Tobruk starred Rock Hudson, George Peppard, Nigel Green and Guy Stockwell. Standard fare, almost a B-movie as far as a young Mister Boomer could tell. He saw it at the drive-in, of course, when his father took him and his siblings.

There were dozens of other now-classic movies released in 1967 that Mister Boomer did not see at the movies. However, he saw most of them on TV in the years that followed. Just look at this list of 1967 movies:

Camelot: Richard Harris, Vanessa Redgrave, Franco Nero, David Hemmings
Guess Who’s Coming to Dinner: Spencer Tracy, Sidney Poitier, Katharine Hepburn, Katharine Houghton
El Dorado: John Wayne, Robert Mitchum, James Caan
In Cold Blood: Robert Blake, Scott Wilson, John Forsythe, Paul Stewart
Bedazzled: Peter Cook, Dudley Moore, Eleanor Bron, Raquel Welch
To Sir, With Love: Sidney Poitier, Judy Geeson, Christian Roberts, Suzy Kendall
Doctor Dolittle: Rex Harrison, Samantha Eggar, Anthony Newley, Richard Attenborough
Barefoot In the Park: Robert Redford, Jane Fonda, Charles Boyer, Mildred Natwick
Thoroughly Modern Millie: Julie Andrews, James Fox, Mary Tyler Moore, Carol Channing
I Am Curious Yellow: Lena Nyman, Vilgot Sjöman, Börje Ahlstedt, Peter Lindgren
Valley of the Dolls: Barbara Parkins, Patty Duke, Paul Burke, Sharon Tate
Far From the Madding Crowd: Julie Christie, Peter Finch, Alan Bates, Terence Stamp
The Taming of the Shrew: Elizabeth Taylor, Richard Burton, Cyril Cusack, Michael Hordern
The Born Losers: Tom Laughlin, Elizabeth James, Jeremy Slate, William Wellman Jr.
Easy Come, Easy Go: Elvis Presley, Dodie Marshall
How I Won the War: Richard Lester film with Michael Crawford and John Lennon
How to Succeed in Business Without Really Trying: Robert Morse, Michele Lee, Rudy Vallee

… and lots of other movies, including Don Knotts releases and Godzilla movies that most boomers will recall seeing on TV if not at the movies.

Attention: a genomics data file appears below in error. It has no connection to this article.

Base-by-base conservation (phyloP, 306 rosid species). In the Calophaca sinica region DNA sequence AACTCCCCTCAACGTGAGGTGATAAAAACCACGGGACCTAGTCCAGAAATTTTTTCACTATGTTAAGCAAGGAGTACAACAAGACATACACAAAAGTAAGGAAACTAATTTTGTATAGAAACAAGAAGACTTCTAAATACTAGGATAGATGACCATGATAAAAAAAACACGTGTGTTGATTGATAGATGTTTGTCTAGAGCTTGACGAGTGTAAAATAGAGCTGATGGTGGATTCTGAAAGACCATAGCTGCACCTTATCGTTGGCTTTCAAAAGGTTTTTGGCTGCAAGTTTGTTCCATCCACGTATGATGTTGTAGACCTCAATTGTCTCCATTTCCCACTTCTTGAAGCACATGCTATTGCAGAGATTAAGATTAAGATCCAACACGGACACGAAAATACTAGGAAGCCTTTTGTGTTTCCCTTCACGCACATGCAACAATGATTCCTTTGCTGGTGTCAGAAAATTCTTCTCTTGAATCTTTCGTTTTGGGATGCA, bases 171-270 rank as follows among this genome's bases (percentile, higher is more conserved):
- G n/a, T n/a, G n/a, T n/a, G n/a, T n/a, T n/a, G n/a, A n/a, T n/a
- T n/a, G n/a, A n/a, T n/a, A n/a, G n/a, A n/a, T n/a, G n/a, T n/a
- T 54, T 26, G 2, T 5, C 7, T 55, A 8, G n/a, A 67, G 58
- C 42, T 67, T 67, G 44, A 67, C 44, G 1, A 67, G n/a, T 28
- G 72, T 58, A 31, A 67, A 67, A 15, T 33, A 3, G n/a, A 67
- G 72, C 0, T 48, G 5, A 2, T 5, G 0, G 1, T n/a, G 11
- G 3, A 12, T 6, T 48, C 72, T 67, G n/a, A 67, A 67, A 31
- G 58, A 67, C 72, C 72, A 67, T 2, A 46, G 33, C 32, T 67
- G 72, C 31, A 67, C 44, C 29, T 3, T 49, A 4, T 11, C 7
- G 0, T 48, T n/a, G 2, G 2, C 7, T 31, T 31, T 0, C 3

Mister Boomer still prefers seeing a movie in a theater as opposed to on TV– and don’t even think about him viewing one on a tablet or phone. He is one boomer who likes his movies the old-fashioned way. Now, when are we going to get a year with such stellar stories and performances like we did in 1967?

What were your favorite movies from 1967, boomers?

 

Boomers Both Feared and Laughed at Russia

Spying and hacking and meddling … oh my! Russia is in the news again, but that is nothing new to boomers. We lived with practically daily news about the country and people we were told were our biggest adversaries.

There are famous stories of General George Patton advocating war with Russia at the end of World War II. His rationale was that it was inevitable that we would face the country some day, and at that point we had troops and equipment available in the area already. Fortunately cooler heads prevailed, but just four years after the end of the war, the first salvo of the Cold War was hurled when the Soviet Union tested their first nuclear bomb.

We tended to use the terms “Russia” and “Soviet Union” interchangeably, though there was a difference. Russia was and is a country in and of itself, but the U.S.S.R. (Union of Soviet Socialist Republics) was a collection of Country/States that comprised the Soviet Union, until its dissolution in 1991. The U.S.S.R. was under the control of the Communist Party, headquartered in Moscow, Russia.

Once the Soviets became the second state to possess nuclear capability, fear spread across the U.S. Boomers recall the Duck and Cover government educational film (1951) and the craze of people building home fallout shelters (See: Signs of the Times: Fallout Shelter Signs Were A Common Sight for Boomers). In the beginning we were told we’d survive a nuclear attack if we were at school, simply by sliding under our school desks. At home, we could survive indefinitely inside shelters that were either pre-made and installed, or custom made by the homeowner. These shelters were stocked with water, canned goods and everything a family might need to remain locked away underground until nuclear fallout clouds might dissipate. Information at the time thought that might not take more than a month — at least that is what the government was saying aloud.

Soon after the Soviets’ first nuclear test, the country was gripped by McCarthyism, named after Senator Joseph McCarthy (R-Wisconsin) and the congressional hearings he chaired on the possible infiltration of Communists into the U.S. (1950-54). His first inquiries concerned the loyalty of government employees, then he targeted the film and TV industry.
The same year McCarthy began his “Red Scare,” the U.S. entered the Korean conflict, ostensibly to stop the spread of Communism.